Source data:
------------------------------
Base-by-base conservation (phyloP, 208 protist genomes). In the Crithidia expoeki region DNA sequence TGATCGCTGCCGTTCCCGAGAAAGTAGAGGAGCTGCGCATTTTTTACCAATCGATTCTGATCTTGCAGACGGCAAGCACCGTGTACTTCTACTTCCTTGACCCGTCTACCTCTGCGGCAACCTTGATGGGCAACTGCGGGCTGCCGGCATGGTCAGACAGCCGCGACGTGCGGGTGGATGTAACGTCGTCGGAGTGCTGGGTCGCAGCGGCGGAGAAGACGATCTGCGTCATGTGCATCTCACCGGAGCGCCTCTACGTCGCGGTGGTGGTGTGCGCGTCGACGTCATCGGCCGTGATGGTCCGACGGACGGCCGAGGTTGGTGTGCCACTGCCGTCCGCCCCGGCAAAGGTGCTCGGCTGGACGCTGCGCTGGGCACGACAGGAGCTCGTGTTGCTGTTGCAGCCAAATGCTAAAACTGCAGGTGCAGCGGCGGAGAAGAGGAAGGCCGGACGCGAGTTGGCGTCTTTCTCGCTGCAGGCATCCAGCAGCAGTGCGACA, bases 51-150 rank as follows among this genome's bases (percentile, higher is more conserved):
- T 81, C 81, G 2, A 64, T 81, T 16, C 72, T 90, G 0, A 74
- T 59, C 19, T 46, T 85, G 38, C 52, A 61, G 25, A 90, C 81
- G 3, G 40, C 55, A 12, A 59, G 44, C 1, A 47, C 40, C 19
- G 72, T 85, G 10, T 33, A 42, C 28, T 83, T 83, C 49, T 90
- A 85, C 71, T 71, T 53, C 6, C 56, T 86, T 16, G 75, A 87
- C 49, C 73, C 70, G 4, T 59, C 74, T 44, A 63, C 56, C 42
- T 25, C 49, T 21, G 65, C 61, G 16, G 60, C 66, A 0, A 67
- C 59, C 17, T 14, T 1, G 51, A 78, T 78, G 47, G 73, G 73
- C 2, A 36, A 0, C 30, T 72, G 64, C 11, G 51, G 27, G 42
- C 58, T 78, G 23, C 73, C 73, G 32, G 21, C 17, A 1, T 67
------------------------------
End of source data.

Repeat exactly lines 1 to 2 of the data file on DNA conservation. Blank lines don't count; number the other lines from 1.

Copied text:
Base-by-base conservation (phyloP, 208 protist genomes). In the Crithidia expoeki region DNA sequence TGATCGCTGCCGTTCCCGAGAAAGTAGAGGAGCTGCGCATTTTTTACCAATCGATTCTGATCTTGCAGACGGCAAGCACCGTGTACTTCTACTTCCTTGACCCGTCTACCTCTGCGGCAACCTTGATGGGCAACTGCGGGCTGCCGGCATGGTCAGACAGCCGCGACGTGCGGGTGGATGTAACGTCGTCGGAGTGCTGGGTCGCAGCGGCGGAGAAGACGATCTGCGTCATGTGCATCTCACCGGAGCGCCTCTACGTCGCGGTGGTGGTGTGCGCGTCGACGTCATCGGCCGTGATGGTCCGACGGACGGCCGAGGTTGGTGTGCCACTGCCGTCCGCCCCGGCAAAGGTGCTCGGCTGGACGCTGCGCTGGGCACGACAGGAGCTCGTGTTGCTGTTGCAGCCAAATGCTAAAACTGCAGGTGCAGCGGCGGAGAAGAGGAAGGCCGGACGCGAGTTGGCGTCTTTCTCGCTGCAGGCATCCAGCAGCAGTGCGACA, bases 51-150 rank as follows among this genome's bases (percentile, higher is more conserved):
- T 81, C 81, G 2, A 64, T 81, T 16, C 72, T 90, G 0, A 74